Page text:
China building ‘Underwater Great Wall’ to counter US submarines
China is working on an underwater surveillance system that may thwart U.S. maritime advantage in the Asia-Pacific region.
The “Underwater Great Wall Project,” as it is called, proposes a network of ships and underwater sensors capable of “real-time location, tracing of surface and underwater targets,” according to the China State Shipbuilding Corporation.
The company shared details about the project at its booth at a late-2015 public exhibition in China. Translation of the description was obtained by IHS Jane’s, a British publisher specializing in defence, security, aerospace, and transportation intelligence.
The network “could significantly erode the undersea warfare advantage held by U.S. and Russian submarines and contribute greatly to future Chinese ability to control the South China Sea,” IHS Jane’s wrote in a May 17 article.
China is muscling its way into the South China Sea, claiming vast territory already claimed by other neighbouring countries that rely on the United States for military protection.
The underwater surveillance project resembles the sound surveillance system (SOSUS) the United States deployed in the 1950s to detect Soviet submarines.
Chinese man wrongly diagnosed with AIDS lives like a prisoner for a decade
A Chinese man wrongly diagnosed with AIDS is fighting an uphill battle for compensation, The Paper, a state-run publication, reported May 18.
The 10-year ordeal of Yang Shoufa, a 53-year-old farmer living in Henan Province, central China, began in late 2003 when he underwent a blood test for a health survey. The doctor informed him that he was infected with “that kind disease,” meaning AIDS. The diagnosis was corrected only in 2012, by which time Yang’s life was already in shambles.
AIDS is frighteningly common in rural Henan, one of the poorest parts of China. Many people in Yang’s village contracted AIDS from selling blood. Because Yang had also sold blood, he didn’t doubt the results of the test.
For nearly a decade, until Yang got his condition rediagnosed, he led the life of a “condemned prisoner.” Though he did not in fact have AIDS, the placebo effect and social ostracization he suffered was enough to make his life akin to that of a “condemned prisoner.”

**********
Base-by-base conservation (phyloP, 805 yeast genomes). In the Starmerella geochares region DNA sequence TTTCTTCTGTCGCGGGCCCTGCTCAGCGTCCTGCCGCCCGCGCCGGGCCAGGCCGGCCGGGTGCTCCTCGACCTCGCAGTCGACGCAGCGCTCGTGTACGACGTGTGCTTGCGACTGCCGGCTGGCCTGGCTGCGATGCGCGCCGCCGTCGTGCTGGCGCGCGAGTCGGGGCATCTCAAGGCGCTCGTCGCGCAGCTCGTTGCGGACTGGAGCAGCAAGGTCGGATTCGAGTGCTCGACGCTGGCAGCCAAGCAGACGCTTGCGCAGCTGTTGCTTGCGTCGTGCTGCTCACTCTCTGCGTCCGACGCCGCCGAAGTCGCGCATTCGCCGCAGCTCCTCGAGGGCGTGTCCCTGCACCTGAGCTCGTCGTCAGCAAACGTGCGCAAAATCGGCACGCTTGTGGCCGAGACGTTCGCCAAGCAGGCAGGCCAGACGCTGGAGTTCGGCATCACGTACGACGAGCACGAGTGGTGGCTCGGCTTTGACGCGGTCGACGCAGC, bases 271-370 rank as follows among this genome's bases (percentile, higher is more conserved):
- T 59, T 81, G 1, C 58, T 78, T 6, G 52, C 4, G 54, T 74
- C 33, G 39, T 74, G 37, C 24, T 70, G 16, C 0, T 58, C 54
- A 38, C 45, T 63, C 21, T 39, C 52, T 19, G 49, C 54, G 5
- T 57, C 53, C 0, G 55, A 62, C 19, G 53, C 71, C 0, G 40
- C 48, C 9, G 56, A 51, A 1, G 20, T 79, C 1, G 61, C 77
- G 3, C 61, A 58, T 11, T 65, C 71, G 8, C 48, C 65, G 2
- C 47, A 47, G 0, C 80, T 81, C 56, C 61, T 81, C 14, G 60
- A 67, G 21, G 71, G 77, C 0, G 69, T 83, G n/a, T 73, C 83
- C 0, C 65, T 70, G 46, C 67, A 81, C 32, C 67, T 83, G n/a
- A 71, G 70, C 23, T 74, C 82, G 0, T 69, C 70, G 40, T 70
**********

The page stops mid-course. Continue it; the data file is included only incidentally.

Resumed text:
Already poor, Yang’s wife decided to leave him. Though her first attempt at divorce was rejected, she later invented a story saying that she had been abducted and sold into marriage, which the court accepted in 2011.
In 2012, Yang went to the No. 1 People’s Hospital in the city of Nanyang to get treatment for a severe ailment. He had been taking a great deal of medicine to treat his nonexistent AIDS, and the associated side effects had taken a serious toll on his health.
To his surprise, hospital staff said that he did not have AIDS but was suffering from an inflamed esophagus, stomach, gall bladder, and swelling of the prostate gland.
When Yang tried to get the misdiagnosis investigated at the local disease control and prevention centre, he spent half a year negotiating red tape and empty excuses.
Meanwhile, the pension he received for his status as an AIDS patient was cancelled, and the 2 million yuan (about C$400,000) compensation he is looking for to cover damages seems unlikely: Officials told him he can be compensated a tenth of that amount.
Former judge kicks off hunger strike relay in New York for Chinese activist
Zhong Jinhua, a former Chinese judge, has kicked off a hunger strike relay in New York in support of human rights activist Guo Feixiong, who is imprisoned in China.
Zhong is a former judge, and then lawyer, in China, who now lives in exile due to his activism.
Guo Feixiong is a storied and veteran human rights activist in China, for years a thorn in the side of the authorities as he engaged in bold activism aimed at exposing and stopping human rights abuses by communist authorities. Now, he’s wasting away in prison.
Guo has himself been on hunger strike since May 9, in protest against the humiliation and abuse he has been subjected to by prison guards.
Zhong Jinhua is one of a couple of hundred other activists who are staging their own hunger strike to show their support, raise attention around Guo’s plight, and, hopefully, put some pressure on the Chinese regime to have Guo released on medical grounds.
Guo Feixiong (his real name is Yang Maodong) was sentenced to six years jail in November 2015 for “picking quarrels and provoking trouble,” an extremely vague provision in Chinese criminal law that gives the authorities carte blanche to punish citizens whose otherwise legal activism is deemed a political problem.
“He’s been on a hunger strike in jail for many days, putting his life in danger,” Zhong Jinhua said, in an interview outside the U.N.. “His work has been so righteous, and yet the treatment he’s received has been so inhumane.” Zhong said that he was most concerned that Guo would die in custody because of his health problems, exacerbated by the protest.
Zhong’s form of hunger striking, pioneered in China by lawyer Gao Zhisheng in 2006, is not done in a manner that endangers the lives of the participants. It is typically done in the form of a relay, which each demonstrator taking the baton for a day or two.
Zhong says there are already seven or eight other rights lawyers who have signed up after him, and that the protest will likely extend until June 4, the anniversary of the Communist Party’s brutal 1989 crackdown on students in Tiananmen Square.